updated: 
Thursday, August 18, 2022 - 12:55pm
Ina Seethaler / Coastal Carolina University
deadline for submissions: 
Saturday, October 15, 2022

We invite abstracts for chapters of previously unpublished and original work to be included in the new Routledge Companion to Global Women’s Writing, which is under contract to be published in July 2024 as part of the Routledge Literature Companions series.

CFP: Rhetoric, Composition and Popular Culture Area of the PCA/ACA

updated: 
Thursday, August 18, 2022 - 12:53pm
Popular Culture Association/American Culture Association
deadline for submissions: 
Wednesday, November 30, 2022

POPULAR CULTURE ASSOCIATION/AMERICAN CULTURE ASSOCIATION
2023 NATIONAL CONFERENCE

RHETORIC, COMPOSITION AND POPULAR CULTURE AREA
CALL FOR PROPOSALS: PAPERS OR PANELS

For information on the Popular Culture Association as well as complete and current conference details, see https://pcaaca.org/conference/2023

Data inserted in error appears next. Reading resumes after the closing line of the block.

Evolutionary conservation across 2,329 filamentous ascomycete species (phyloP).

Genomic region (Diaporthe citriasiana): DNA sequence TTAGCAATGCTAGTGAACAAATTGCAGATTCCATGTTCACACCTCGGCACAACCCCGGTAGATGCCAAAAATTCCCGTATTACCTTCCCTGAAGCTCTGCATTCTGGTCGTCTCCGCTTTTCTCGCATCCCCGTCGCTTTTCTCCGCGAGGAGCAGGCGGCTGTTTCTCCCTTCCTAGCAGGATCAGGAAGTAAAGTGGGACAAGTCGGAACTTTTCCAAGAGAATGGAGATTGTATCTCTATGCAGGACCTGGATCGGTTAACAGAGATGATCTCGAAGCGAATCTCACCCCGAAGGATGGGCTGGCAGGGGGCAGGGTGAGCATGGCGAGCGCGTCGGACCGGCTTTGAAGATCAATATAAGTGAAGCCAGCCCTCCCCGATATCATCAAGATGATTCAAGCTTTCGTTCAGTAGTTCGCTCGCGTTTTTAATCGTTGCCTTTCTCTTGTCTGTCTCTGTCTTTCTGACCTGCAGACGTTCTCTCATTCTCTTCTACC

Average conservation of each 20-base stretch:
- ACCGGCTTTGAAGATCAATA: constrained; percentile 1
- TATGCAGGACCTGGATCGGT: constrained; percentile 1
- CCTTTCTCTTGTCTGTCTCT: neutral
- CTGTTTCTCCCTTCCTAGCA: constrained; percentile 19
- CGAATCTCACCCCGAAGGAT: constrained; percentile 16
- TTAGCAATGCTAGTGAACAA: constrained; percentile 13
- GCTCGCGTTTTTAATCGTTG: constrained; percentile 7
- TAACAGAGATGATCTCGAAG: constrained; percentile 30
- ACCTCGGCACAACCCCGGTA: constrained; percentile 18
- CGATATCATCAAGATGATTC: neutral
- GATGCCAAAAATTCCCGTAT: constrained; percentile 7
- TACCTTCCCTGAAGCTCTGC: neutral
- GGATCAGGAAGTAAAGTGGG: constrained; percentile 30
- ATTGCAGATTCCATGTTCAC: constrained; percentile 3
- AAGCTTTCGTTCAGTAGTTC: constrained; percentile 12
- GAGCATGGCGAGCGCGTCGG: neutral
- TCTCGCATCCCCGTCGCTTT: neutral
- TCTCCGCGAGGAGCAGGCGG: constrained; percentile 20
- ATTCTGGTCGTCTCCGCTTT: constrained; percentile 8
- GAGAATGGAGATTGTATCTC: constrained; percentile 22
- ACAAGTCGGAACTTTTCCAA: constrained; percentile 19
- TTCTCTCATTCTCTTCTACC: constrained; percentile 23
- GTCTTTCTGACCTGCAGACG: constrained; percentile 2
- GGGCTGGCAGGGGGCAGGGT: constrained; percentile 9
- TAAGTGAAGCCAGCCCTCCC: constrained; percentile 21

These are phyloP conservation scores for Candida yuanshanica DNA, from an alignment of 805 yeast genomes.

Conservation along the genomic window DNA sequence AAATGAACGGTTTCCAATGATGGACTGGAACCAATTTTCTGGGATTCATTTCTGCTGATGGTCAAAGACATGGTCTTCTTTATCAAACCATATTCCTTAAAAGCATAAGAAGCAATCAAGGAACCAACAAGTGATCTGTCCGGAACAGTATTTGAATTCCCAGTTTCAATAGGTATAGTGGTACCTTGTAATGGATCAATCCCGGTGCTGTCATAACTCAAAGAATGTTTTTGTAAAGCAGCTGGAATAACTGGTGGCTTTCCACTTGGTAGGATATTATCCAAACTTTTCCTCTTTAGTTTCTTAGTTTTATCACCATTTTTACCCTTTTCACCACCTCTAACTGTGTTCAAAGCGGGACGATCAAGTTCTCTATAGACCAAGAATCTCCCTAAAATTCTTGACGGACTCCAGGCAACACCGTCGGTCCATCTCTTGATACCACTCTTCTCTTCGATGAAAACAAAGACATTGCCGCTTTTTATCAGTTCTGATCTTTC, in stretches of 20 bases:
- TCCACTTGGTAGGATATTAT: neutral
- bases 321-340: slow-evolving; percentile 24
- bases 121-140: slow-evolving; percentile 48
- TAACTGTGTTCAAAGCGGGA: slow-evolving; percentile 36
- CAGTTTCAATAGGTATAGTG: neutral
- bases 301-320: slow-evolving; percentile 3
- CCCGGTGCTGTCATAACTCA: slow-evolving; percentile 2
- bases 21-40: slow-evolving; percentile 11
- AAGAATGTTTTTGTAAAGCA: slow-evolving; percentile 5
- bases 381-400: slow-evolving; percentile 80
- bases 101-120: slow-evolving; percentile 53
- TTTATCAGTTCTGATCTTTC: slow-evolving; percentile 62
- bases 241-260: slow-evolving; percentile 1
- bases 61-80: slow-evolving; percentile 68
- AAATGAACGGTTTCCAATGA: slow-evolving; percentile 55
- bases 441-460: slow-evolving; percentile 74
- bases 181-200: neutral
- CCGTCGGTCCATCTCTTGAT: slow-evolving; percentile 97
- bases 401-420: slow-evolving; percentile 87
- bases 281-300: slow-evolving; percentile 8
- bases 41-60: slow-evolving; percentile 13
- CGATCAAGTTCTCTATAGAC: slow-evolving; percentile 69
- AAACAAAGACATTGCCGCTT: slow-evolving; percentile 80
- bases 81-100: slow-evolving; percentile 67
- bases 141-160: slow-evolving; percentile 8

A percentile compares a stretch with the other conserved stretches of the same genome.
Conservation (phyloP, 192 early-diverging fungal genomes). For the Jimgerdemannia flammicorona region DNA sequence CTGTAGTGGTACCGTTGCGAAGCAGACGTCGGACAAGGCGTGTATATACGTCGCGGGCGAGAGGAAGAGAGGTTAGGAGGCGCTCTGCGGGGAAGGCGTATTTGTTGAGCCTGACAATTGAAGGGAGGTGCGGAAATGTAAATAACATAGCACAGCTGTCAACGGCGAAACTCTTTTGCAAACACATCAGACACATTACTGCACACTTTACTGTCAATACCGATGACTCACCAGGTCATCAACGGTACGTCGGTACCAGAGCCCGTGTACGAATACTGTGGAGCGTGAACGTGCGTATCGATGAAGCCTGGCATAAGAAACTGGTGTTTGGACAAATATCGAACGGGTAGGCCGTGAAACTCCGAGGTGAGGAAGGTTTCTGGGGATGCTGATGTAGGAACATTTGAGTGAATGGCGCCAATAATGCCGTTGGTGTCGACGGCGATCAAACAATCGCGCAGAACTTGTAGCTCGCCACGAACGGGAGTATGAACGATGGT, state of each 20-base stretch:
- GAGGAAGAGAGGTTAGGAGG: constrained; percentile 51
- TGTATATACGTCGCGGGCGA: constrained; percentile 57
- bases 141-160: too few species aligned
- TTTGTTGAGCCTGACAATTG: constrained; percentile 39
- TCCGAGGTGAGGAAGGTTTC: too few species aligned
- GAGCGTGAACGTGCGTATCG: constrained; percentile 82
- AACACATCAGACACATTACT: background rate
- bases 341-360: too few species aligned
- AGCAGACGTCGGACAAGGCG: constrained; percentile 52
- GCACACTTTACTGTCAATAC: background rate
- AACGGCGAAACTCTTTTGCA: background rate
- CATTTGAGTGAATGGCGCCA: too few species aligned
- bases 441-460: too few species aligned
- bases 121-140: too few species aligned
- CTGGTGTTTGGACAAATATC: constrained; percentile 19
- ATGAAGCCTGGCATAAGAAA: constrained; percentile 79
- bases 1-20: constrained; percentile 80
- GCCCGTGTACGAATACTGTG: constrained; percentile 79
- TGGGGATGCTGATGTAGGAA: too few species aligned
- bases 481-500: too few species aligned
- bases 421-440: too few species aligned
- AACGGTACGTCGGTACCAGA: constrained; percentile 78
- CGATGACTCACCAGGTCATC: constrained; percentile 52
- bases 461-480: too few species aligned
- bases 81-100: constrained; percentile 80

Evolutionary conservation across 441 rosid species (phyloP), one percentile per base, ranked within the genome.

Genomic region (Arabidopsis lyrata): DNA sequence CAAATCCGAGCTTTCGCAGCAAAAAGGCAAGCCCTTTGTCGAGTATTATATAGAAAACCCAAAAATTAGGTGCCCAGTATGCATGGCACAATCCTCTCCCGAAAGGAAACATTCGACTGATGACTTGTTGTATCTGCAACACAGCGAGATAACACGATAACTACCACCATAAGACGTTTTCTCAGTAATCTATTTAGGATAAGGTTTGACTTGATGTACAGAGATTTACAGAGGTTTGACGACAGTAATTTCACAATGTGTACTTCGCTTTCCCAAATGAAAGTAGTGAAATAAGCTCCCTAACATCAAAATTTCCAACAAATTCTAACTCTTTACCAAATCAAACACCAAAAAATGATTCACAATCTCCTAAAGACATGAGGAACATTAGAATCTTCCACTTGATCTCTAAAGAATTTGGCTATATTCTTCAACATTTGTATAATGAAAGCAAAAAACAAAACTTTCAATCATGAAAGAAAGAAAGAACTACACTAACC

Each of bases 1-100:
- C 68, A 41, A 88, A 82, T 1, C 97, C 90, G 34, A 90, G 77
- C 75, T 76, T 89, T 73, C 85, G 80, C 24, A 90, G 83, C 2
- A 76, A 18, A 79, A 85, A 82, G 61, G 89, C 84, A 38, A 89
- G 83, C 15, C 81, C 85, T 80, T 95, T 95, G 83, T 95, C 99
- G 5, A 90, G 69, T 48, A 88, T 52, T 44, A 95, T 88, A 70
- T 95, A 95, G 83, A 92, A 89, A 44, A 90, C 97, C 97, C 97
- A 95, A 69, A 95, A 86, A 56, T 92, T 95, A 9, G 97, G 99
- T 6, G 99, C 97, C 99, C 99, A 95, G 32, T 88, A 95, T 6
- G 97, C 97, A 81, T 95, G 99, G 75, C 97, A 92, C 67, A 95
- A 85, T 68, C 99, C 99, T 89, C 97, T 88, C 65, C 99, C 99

Resisting Extinction in Contemporary Italian Literature, Cinema & Media Studies

updated: 
Thursday, August 18, 2022 - 12:51pm
Northeast Modern Language Association (NeMLA)
deadline for submissions: 
Friday, September 30, 2022

The environment is still being shaped by anthropocentric acts, facing continuous destruction, and reverberating catastrophic effects on numerous species, including humans both as individuals and as communities. This panel wants to contribute to the ongoing debate about the necessity to improve the human relationship with the environment, with nature, and the need for a significant, long overdue change of the current course of action. The ongoing unscrupulous devastation can lead to extreme outcomes such as extinction, announcing the termination of numerous representations of life in various forms. Yet, a strong resistance to this threat can be encountered in various contexts and is defined in disparate ways through diversified means of communication.